Sunday, August 3, 2008
In order for marketing folks to best understand the segment that SavvyAuntie.com focuses on, we developed an acronym that describes the women most likely to join the Savvy Auntie Community: PANK.
PANK stands for Professional Aunt No Kids.
A few years ago, DINKs were the new segment marketers had their eye on - Double Income No Kids. PANKs, while focusing specifically on women (married, partnered or single) who have no kids, is a pretty large market in the US. In fact, the 2004 US Census Report on Fertility reported that 45% of women up to the age of 44 did not have kids. And that number has been steadily growing over the last couple of decades.
It's pretty remarkable. And when you take an even closer look at this segment, some other interesting data bubbles up. I thought I would share our data with everyone interested in why I thought focusing a business on this niche might prove valuable to marketers seeking to reach women with consumer clout. (The fact that I just adore being an Auntie was the first inspiration, of course. But lo and behold it was a really convincing business model too! Who knew?!):
Key PANK Statistics:
Women without children: 45%*
*This fertility data does not include women over 45 whose fertility is greatly diminished. We surmise therefore that the total number of women without children is well over 50%, and over 25% of the entire adult population.
Childlessness is a fast growing factor among American women:
Women are getting married later, if ever:
Median age for marriage for a woman in 1980: 20.8
Median age for marriage for a woman in 2005: 25.8
Single Women, Never Married in 2006: 26%
Even marriage does not ensure a family:
Married couples without children in 2006: 43%
All above sources U.S. Census
Being a woman means loving kids:
“Our surveys show that most women are child-centered, even when they don’t have or want children of their own… Nearly every single woman we know is a devoted aunt, big sister, godmother, or friend to the children of her relatives, co-workers, and friends. These relationships are often extremely close, and single women often talk about how enriching it is to be involved…”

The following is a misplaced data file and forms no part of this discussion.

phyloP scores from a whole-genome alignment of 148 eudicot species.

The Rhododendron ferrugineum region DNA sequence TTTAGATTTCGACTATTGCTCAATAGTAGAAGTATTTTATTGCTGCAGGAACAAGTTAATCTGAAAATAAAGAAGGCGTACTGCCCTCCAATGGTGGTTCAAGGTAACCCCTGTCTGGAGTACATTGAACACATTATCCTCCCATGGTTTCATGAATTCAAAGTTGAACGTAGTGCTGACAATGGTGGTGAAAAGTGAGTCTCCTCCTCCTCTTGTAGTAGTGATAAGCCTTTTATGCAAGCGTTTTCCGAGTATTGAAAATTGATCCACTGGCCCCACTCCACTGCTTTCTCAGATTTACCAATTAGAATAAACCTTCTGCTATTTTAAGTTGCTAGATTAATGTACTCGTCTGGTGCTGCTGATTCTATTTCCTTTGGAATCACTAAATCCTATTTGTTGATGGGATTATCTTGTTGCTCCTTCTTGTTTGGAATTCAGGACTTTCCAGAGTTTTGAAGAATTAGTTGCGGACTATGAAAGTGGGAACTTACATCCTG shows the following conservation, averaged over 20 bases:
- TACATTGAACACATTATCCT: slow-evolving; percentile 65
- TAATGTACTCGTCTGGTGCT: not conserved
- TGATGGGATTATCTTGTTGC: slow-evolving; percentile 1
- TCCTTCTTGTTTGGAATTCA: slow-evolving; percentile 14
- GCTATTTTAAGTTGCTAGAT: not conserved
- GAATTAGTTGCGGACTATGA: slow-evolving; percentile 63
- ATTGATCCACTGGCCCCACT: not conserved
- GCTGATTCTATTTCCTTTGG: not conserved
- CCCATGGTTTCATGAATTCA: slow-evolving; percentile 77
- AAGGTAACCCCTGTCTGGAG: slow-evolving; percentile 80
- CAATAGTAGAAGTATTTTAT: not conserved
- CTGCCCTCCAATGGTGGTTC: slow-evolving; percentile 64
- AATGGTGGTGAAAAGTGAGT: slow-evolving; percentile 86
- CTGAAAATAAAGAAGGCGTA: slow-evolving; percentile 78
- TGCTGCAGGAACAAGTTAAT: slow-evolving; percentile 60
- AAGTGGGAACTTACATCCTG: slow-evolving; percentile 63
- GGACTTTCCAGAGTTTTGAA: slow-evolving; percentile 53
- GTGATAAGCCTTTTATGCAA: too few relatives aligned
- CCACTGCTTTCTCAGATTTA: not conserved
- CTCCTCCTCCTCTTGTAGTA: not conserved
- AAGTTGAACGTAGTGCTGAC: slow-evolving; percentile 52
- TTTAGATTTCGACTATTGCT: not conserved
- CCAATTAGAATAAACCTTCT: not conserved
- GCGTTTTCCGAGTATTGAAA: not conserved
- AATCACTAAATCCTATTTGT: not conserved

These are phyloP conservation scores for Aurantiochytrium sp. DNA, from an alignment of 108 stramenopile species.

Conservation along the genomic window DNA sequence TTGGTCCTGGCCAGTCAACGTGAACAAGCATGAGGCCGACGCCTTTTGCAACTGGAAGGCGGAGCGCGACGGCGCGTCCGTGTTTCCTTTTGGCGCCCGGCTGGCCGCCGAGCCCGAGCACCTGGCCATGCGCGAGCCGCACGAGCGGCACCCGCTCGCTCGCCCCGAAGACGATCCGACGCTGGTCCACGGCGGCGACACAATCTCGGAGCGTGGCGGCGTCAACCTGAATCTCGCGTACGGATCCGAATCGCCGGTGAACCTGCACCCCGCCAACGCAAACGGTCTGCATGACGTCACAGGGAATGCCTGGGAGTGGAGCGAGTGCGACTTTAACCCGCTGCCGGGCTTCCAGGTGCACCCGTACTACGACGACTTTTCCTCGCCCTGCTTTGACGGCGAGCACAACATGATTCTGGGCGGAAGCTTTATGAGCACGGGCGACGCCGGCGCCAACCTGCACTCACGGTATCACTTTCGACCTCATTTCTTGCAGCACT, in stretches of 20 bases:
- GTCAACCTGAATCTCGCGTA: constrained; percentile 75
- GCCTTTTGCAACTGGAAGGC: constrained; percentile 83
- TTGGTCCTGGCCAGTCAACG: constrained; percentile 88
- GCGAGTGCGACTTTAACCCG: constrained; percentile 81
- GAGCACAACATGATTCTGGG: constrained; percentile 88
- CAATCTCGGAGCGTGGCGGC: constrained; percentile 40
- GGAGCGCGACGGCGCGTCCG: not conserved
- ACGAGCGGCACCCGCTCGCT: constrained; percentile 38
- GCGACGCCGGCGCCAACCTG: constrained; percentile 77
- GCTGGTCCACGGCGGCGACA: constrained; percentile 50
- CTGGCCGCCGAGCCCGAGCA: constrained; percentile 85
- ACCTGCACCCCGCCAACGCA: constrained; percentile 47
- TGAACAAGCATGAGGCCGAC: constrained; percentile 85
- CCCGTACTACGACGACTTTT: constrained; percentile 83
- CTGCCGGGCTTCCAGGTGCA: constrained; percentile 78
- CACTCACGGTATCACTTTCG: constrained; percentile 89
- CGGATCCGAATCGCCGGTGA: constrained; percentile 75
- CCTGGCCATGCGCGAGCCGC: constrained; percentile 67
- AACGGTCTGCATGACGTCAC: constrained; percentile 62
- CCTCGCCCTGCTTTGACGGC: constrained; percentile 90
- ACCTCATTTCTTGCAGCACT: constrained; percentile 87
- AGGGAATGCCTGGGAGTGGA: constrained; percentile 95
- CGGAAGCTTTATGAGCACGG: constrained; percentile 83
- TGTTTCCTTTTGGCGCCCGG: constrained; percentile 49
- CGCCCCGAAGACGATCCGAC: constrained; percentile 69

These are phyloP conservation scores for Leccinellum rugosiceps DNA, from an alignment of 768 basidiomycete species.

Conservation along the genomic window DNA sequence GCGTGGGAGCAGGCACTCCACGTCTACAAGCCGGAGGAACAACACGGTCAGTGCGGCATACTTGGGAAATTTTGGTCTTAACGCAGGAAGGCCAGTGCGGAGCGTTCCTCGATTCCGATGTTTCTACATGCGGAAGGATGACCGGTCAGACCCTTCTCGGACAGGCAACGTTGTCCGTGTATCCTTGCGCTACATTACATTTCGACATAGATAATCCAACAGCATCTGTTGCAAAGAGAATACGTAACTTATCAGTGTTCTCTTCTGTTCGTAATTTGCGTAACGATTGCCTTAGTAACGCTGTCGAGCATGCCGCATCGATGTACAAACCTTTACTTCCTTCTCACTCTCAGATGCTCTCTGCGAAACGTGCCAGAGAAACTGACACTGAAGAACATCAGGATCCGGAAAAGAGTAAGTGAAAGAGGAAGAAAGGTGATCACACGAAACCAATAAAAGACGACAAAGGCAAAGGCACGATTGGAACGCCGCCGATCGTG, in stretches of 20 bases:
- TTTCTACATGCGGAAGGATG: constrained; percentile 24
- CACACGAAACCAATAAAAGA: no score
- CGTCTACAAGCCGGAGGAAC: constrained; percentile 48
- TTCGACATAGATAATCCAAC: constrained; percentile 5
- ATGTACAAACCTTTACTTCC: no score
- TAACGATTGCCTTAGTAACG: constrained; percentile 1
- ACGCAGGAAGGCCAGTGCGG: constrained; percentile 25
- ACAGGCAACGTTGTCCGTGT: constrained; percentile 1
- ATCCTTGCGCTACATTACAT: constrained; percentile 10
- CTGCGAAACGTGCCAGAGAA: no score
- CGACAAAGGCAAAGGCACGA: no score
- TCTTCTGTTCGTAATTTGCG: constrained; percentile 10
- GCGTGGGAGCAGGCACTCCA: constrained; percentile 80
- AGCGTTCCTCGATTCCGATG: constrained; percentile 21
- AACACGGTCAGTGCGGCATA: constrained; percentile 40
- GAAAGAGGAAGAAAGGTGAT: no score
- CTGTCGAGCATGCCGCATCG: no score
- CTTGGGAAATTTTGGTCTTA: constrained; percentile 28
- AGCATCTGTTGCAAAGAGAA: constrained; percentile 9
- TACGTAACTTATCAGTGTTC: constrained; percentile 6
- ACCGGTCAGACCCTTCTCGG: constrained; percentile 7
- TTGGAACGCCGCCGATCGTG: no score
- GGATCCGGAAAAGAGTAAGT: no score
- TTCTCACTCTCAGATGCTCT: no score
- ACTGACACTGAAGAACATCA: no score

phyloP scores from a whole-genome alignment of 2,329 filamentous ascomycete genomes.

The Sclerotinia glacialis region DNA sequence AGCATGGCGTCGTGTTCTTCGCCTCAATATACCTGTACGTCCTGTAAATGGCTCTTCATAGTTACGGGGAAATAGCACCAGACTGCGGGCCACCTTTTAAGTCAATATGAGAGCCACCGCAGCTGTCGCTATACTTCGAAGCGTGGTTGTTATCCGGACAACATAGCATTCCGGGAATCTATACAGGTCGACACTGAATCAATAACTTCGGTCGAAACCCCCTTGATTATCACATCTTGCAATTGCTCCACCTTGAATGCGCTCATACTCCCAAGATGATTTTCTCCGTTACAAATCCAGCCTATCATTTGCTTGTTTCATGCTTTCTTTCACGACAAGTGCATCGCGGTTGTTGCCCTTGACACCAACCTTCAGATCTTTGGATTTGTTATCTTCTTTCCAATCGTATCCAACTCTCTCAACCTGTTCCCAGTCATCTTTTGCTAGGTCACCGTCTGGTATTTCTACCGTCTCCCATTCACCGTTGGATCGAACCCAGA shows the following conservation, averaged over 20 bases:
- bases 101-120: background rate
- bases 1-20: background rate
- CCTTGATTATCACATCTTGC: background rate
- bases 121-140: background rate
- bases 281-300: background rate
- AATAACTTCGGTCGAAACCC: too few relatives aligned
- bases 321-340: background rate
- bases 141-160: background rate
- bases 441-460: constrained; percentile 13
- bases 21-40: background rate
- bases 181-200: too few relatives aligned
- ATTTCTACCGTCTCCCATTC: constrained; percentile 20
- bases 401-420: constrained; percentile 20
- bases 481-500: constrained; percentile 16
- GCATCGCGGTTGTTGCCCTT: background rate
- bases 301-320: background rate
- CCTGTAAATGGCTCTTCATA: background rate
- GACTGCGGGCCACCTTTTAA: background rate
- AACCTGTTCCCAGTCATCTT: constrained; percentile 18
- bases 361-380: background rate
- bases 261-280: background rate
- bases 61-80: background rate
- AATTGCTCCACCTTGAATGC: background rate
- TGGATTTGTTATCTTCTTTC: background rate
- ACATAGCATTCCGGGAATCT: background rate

Source: What Women Really Want: How American Women Are Quietly Erasing Political, Racial, Class, and Religious Lines to Change the Way We Live; Celinda Lake and Kellyanne Conway. 2005
PANKS are Powerful:
85% of all purchasing decisions are influenced or made by women
68% of new car purchases are made by women as are over 50% of traditional “male products” like home improvement products and consumer electronics
*50% of single women own their own homes
**Single women are the fastest growing segment of new home buyers, second home buyers, car purchasers, travelers, new investors and more.
27% of households are headed by women
31% of women earn more than their husbands
Women are expected to control more than $22 trillion by 2010
Sources: Girl Power, * U.S. Census, ** What Women Really Want
So this is why I thought PANKs were an important segment of powerful women that were being overlooked by marketers. Truth is, when it comes to products and services that enable Savvy Aunties to make their nieces and nephews happy as can be, Aunts want to know about them. Plus, without kids of their own, Aunts have more discretionary income and time than most moms. That's why they are more likely to indulge themselves and the children in their lives.
When I approached why Mary Lou Quinlin, CEO of Just Ask a Woman, a consultancy that advises Fortune 500 companies on marketing to women, for her thoughts on PANKs and SavvyAuntie.com months ago, she responded quite supportively. (Turns out, she's a Savvy Auntie too!) She even added her support in our launch press release: “These professional aunts are loved by their lucky nieces and nephews, yet often overlooked by marketers. Many brands are so focused on moms that they are missing the economic clout of these generous aunts who love to indulge the kids they never had with the gifts and experiences that they can afford. Savvy Auntie is the first site we've seen that's recognizing this powerful segment.”
(By the way, on a side note, Mary Lou Quinlan has been incredibly helpful with 'marketing to women' press inquiries and a really empowering force in my life recently. Thank you, Mary Lou!)
More news later this week about a couple of very important companies that did not need too much convincing to see that PANKs are the new Pink - the new segment of women that marketers should be focusing on. Well ok, I'll give you a "hint" about just one of them: Ford. In fact, I was invited to go to Detroit this week as the founder of Savvy Auntie and the woman behind the term PANK, for a very exciting event. More about that soon!
Isn't this fun?!
PS: Follow me on Twitter. There's more good stuff there! Twitter.com/savvyauntie
Posted by Savvy Auntie Melanie Notkin at 3:15 PM